(To be fair, I forgot to schedule to publish this post before I left somehow.)
Your humble author is still on holiday. So, today, you can enjoy a nice interactive piece from FiveThirtyEight that predicts the results of the 7 May general election. Of particular interest, the box part of the plot that shows the 90% confidence range.
Dot plotting the results
The piece also has a choropleth map. My only feature request(s) would be to have a zoom feature for urban constituencies and/or to have a search field that allows the user to see the predicted results for a specific constituency.
Credit for the piece goes to Matthew Conlen and Ritchie King.
For those of you who don’t know, the British Parliament was dissolved today ahead of the 7 May elections. In other words, it is now election time. Last week the Economist published a small interactive piece that allows you to look at the composition of the British Parliament from 1870 through today.
Parliament over the years
While many (some?) of us would remember times from recent history, e.g. the 1997 electoral victory of Tony Blair, the memory might be a bit foggier one hundred years in the past. But to help you, if you click on a particular year, the view changes from an overview to a focus on Parliament in that particular year.
Parliament in 1915
Credit for the piece goes to the Economist’s Data Team.
This week we have been looking at baseball (and Leonard Nimoy’s Star Trek). Today, we are going to turn to a sport I know nothing about: American football video games. Okay, so video games are not really a sport, but they are based on a sport. The reason I bring it up? FiveThirtyEIght has a really nice two-article story on how the Madden game franchise uses ratings to build characters for the game.
The above graphic is an interactive part of the story that lets you compare yourself to the real sports people, as estimated by the video game company. The second article in the story then builds upon that by using a reporter as a basis to test/understand the ratings.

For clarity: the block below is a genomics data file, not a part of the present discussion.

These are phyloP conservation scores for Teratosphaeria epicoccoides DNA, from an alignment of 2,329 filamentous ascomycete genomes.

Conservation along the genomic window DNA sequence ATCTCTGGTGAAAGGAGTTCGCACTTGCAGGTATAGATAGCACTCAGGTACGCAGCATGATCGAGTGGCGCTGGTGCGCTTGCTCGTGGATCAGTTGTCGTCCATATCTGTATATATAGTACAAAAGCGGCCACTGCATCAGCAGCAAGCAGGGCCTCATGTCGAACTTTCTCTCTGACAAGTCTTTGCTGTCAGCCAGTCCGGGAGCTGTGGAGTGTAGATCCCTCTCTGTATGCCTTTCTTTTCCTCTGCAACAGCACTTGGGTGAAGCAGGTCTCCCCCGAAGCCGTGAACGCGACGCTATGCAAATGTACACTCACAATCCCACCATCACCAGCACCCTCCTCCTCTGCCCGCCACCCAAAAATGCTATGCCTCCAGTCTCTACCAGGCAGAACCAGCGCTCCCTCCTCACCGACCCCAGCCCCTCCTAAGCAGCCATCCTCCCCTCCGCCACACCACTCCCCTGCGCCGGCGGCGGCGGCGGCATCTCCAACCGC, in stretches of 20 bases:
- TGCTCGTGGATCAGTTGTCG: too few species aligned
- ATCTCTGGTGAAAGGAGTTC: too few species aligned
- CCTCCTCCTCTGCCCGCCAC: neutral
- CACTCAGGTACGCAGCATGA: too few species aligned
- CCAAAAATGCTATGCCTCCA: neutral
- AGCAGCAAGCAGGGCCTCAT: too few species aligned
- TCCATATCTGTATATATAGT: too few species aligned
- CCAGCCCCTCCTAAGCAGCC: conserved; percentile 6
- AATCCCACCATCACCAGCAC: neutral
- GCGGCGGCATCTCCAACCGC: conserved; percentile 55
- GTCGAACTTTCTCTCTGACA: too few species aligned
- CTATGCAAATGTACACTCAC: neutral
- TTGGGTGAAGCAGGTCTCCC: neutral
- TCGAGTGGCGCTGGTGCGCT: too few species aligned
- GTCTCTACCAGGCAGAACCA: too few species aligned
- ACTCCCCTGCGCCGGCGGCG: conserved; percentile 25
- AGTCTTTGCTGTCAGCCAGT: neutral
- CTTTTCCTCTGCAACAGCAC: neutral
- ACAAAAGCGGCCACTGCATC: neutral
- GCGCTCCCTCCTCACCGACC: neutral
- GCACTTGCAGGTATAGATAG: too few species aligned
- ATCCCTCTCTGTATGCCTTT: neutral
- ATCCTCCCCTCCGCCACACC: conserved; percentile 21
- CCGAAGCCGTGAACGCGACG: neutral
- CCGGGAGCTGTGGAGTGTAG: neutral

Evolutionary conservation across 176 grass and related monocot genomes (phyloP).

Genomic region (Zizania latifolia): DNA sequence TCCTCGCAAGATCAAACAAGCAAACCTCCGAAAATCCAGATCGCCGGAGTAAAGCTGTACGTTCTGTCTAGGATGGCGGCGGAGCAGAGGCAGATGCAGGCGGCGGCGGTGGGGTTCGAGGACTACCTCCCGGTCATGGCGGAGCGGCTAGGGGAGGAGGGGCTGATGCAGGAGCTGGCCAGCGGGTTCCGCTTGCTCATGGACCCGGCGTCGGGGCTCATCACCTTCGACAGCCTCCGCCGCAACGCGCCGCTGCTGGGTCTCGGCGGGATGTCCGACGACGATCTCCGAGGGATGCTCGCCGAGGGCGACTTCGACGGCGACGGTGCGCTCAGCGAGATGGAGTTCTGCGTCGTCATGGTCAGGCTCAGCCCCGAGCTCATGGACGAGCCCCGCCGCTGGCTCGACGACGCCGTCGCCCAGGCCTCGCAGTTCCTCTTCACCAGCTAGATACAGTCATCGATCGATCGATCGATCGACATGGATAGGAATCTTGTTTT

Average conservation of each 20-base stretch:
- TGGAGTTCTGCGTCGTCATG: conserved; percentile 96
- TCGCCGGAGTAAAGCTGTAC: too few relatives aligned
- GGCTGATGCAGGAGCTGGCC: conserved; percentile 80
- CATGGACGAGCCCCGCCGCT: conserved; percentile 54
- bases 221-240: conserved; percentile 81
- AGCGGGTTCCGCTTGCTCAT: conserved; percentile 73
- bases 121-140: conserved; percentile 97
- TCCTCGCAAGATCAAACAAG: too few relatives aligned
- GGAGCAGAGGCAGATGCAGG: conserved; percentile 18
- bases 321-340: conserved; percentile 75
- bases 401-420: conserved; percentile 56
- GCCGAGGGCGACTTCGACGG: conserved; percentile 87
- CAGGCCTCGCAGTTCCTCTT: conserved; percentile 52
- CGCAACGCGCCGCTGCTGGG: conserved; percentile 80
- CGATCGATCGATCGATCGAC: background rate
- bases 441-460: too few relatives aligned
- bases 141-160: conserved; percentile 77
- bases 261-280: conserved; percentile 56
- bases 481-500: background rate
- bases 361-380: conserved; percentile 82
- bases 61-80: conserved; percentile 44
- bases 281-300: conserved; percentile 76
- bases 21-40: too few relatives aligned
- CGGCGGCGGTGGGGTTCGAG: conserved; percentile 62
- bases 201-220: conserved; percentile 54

And pay attention to the sidebar content. It’s actually worth heeding for once.
As we established yesterday, baseball is rumbling back to life with Spring Training. That means it is time to start buying tickets for games. But if, like me, you have never caught a foul ball or home run, you may want to sit in a location where you can optimise your chances. Where is that? Well, now we have an app for that, Ideal Seat, as covered by Time. It uses interactive maps of stadiums and data on where hit balls land to generate an average number of balls per game—an average of about 30 foul balls per game.
Boston and the rest of Massachusetts are attempting to dig out of the blizzard that struck them earlier this week. The Boston Globe has provided its readers with a step by step set of directions for how to best extricate people and cars from snowed in homes.
Credit for the piece goes to James Abundis and Javier Zarracina.
Today is Friday. And that means it is time for the seriousness. So here you go, folks. Goats. All the goats. The US Agricultural Census recorded all the goats as of 2012. And so people can map that out. Thankfully the Washington Post did it for me.
Note the exclamation point
Credit for the piece goes to the Washington Post graphics department.
Today’s post looks at peak income for the middle class. The Washington Post looked at peak median household income for each county in the United States. And for 81% of counties, that peak was over 15 years ago.
The really nice features of this piece are not actually the map, which is a standard choropleth map. Instead small multiples above the map breakdown the appearance of counties in each era bracket. And then to the right the user can compare a selected county against both the state and the United States. Overall, a very nice piece.
Credit for the piece Darla Cameron and Ted Mellnik.
Science is great. But science is also a process and scientific progress goes boink. Some of the mis-steps in chemistry have been erroneous elements. Thankfully the Boston Globe built a small periodic table of non-elements with short anecdotes about the selected few.
Table of non-elements
Credit for the piece goes to Mary Virginia Orna and Marco Fontani.
Today’s piece comes via a colleague. It is an article about hit-and-run cycling accidents in and around Los Angeles. The data visualisation in the article is not entirely complex—we are talking only about line charts and bar charts—but they support the arguments and statements in the article. And in that sense they are doing their job.
Locations of hit-and-run accidents in and around LA
Credit for the piece goes to Armand Emamdjomeh, Laura J. Nelson, and Joseph Serna.
To continue with the sports theme from yesterday, today we have an interactive map from Twitter that looks at NFL team popularity. The methodology is simple, where are the users following the various football teams and map that out by county. The overall blog post features a country-wide map, but then narrows down into a few particular stories. The image below is from the divide in the state of Pennsylvania between Eagles fans and Steelers fans.
Philly vs. Pittsburgh
Credit for the piece goes to Simon Rogers and Krist Wongsuphasawat.